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What the New Retiree Needs to Know About Market Performance

| June 12, 2019
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Every 9 seconds an American turns 65 years old. 10,000 people a day are facing retirement, and considering how their savings will last.1 This year, facing a 10-year-old bull market, what would the consequence of a market selloff be to the newly retired?

A serious concern that retirees should consider, is the impact of a down market on their withdrawals. Many investors are used to market fluctuations by now. However, you may not realize the impact of when those fluctuations occur. A down market in the first three years of your withdrawals could have a much greater impact than the same performance occurring at the end of the withdrawal period.

How the Timing of Withdrawals Impacts Your Retirement Savings

When saving for retirement, the return experienced in the early years has little affect compared to growth achieved through regular savings. However, the rates of return just before and after retirement –when wealth is greatest– can have a significant impact on retirement outcomes.

The chart below shows two 30-year income scenarios. The solid line shows a withdrawal plan that started off with three years of negative returns in a row. The dotted line represents a withdrawal plan with the negative years at the end. Both plans started with $250,000 and both took out $12,500 per year inflated by 3% for inflation. No other actions were taken to manage income withdrawals. Both plans had a 6.6% average annual rate of return on the underlying investment for the 30-year period.

Chart source: MFS Research

The Lasting Impact of a Bad Start

The consequences of a bad sequence of returns, especially early in retirement, can mean premature depletion of the portfolio. Retirees need to avoid being in the position of having to sell during inopportune market environments.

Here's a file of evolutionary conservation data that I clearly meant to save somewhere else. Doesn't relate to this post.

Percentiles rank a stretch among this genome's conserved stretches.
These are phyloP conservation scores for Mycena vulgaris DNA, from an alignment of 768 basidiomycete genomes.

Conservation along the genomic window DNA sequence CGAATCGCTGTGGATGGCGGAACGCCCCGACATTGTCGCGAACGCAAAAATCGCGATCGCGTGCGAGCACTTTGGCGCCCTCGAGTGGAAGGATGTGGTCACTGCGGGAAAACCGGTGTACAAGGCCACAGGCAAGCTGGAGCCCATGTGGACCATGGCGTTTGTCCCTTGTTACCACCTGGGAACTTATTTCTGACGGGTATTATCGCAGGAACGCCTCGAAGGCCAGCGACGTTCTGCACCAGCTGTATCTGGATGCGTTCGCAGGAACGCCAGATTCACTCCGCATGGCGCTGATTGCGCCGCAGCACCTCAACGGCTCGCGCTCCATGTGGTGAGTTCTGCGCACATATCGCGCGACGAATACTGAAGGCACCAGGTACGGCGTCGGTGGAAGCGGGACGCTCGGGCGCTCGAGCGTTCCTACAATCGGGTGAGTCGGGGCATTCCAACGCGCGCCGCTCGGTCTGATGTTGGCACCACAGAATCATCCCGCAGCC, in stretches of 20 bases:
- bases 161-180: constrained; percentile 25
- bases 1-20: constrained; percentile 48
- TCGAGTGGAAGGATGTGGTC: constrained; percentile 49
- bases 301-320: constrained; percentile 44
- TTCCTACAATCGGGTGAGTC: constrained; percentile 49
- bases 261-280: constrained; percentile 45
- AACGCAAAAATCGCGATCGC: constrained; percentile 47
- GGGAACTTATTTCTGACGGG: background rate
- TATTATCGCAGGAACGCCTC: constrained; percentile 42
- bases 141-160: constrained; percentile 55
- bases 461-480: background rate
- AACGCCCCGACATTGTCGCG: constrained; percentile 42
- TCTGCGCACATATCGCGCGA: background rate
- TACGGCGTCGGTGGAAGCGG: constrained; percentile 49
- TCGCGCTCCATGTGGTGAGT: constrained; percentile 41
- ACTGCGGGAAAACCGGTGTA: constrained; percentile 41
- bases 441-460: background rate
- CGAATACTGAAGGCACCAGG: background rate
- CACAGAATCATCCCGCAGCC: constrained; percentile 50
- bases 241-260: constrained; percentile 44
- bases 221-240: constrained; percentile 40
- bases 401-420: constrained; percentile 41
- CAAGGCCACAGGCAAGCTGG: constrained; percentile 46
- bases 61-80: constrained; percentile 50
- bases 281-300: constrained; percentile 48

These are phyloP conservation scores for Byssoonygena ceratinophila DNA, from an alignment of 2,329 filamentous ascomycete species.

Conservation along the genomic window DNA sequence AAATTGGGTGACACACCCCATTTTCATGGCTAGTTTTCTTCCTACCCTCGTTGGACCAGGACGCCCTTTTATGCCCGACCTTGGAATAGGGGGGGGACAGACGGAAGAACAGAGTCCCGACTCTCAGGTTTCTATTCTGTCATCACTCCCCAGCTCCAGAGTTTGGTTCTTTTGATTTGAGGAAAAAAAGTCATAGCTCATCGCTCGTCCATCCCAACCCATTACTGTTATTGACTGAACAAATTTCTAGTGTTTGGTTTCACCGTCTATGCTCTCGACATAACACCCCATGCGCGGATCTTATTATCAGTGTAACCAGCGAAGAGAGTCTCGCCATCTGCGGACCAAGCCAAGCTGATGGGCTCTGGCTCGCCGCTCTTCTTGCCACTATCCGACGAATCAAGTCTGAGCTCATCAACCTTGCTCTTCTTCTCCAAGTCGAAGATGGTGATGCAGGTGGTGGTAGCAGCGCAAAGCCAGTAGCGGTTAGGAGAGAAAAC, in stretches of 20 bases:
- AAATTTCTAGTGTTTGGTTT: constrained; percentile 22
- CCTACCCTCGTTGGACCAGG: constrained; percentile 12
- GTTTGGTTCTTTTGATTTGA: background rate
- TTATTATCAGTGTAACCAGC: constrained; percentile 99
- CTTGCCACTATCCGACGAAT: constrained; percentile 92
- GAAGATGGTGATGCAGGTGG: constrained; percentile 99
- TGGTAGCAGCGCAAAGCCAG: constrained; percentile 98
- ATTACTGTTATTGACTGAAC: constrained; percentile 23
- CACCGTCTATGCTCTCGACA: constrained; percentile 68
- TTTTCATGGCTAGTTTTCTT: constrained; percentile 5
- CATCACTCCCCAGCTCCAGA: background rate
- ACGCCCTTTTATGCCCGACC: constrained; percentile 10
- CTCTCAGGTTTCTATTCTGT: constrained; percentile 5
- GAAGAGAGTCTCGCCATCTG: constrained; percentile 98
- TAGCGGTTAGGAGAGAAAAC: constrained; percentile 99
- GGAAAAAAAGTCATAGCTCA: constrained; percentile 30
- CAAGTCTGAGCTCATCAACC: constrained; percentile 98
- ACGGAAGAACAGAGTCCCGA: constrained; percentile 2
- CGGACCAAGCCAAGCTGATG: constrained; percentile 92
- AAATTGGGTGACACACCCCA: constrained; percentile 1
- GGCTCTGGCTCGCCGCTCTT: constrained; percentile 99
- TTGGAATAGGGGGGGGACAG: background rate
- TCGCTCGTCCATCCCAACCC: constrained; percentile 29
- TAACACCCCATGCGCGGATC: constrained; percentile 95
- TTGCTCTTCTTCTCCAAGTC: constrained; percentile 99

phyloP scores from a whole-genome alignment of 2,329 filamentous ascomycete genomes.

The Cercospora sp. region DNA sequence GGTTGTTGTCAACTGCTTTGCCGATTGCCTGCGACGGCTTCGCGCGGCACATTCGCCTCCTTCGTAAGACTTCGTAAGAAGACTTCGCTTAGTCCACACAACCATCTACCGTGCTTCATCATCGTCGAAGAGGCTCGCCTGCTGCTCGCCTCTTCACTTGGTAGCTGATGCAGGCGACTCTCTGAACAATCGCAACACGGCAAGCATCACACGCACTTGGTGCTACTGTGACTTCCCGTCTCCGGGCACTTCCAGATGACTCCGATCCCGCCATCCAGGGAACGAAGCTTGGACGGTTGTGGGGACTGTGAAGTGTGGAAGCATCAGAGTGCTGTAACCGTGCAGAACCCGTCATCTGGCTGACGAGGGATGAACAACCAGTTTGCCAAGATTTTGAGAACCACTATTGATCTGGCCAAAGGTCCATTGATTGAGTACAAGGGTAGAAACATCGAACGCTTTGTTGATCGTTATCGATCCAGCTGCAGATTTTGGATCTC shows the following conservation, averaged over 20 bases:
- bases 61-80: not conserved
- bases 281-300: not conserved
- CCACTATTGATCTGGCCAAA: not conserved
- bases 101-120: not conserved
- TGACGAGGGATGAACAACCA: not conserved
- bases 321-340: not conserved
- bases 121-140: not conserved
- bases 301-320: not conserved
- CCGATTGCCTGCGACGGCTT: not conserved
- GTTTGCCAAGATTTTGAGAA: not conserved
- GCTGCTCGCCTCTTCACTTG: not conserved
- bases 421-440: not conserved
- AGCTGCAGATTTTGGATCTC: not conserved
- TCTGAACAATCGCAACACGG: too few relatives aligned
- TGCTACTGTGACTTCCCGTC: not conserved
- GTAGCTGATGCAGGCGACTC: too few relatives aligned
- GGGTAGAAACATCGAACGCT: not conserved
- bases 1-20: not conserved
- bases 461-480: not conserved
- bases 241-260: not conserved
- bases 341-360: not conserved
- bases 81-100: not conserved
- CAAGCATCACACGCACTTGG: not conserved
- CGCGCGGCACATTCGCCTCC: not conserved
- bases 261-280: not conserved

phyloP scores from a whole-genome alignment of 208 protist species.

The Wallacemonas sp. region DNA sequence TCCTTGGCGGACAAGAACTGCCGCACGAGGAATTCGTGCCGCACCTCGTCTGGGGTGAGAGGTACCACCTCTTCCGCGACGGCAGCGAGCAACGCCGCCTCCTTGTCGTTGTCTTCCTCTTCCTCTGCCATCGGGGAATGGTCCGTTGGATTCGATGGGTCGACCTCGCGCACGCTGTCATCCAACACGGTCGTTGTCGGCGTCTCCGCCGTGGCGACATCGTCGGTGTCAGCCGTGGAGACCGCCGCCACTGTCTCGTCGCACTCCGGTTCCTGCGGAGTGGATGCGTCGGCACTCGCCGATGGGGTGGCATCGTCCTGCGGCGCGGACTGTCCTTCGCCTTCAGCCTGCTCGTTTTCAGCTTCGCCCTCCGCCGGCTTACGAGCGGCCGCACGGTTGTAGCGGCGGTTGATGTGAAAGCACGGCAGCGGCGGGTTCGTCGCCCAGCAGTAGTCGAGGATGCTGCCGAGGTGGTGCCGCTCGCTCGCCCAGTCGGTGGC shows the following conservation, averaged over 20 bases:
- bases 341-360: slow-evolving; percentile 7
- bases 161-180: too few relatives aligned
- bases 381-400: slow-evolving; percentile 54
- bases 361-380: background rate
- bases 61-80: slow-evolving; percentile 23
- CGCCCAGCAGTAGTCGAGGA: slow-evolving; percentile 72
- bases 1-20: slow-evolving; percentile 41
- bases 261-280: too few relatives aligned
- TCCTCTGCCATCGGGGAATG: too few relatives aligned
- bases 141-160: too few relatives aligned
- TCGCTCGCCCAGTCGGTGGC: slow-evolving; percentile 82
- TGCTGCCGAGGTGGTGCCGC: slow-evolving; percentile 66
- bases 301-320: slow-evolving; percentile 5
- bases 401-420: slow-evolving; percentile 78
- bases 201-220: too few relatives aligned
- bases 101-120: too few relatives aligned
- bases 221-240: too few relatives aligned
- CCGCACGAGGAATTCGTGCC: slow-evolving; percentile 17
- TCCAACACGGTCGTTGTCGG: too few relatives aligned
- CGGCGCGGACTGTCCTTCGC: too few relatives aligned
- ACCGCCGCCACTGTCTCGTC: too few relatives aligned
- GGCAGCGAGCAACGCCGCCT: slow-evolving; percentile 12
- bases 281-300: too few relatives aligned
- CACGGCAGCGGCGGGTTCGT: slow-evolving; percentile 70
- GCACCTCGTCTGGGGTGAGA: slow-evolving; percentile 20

Consider the case of two individuals retiring at the same age, and how the market’s returns, when combined with their withdrawals, impacted the value of their retirement savings and how long their savings may last for retirement income. Both individuals started with the same amount of money and withdrew the same amount each year.

Chart source: MFS Research

While there is no way to adequately predict the sequence of returns you will experience during your retirement, you can control the timing of when you sell your assets to support expenses.

Work with a financial advisor who can help thoughtfully develop and manage your retirement income plan. They can create a withdrawal strategy that aims to address sequence of withdrawal risk, as well as other retirement risks like longevity, healthcare expenses, and tax planning.

For more information on other retirement risks, download our free ebook How Retirement Fails here: http://bit.ly/2EWShht

  1. The Washington Post. Baby boomers upend the workforce one last time. (2019, March 01).

Securities and advisory services offered through LPL Financial, a registered investment advisor. Member FINRA / SIPC. Financial planning offered through M Financial Planning Services, a Registered Investment Advisor and a separate entity.

All illustrations are hypothetical and are not representative of any specific situation. Your results will vary. The hypothetical rates of return used do not reflect the deduction of fees and charges inherent to investing.

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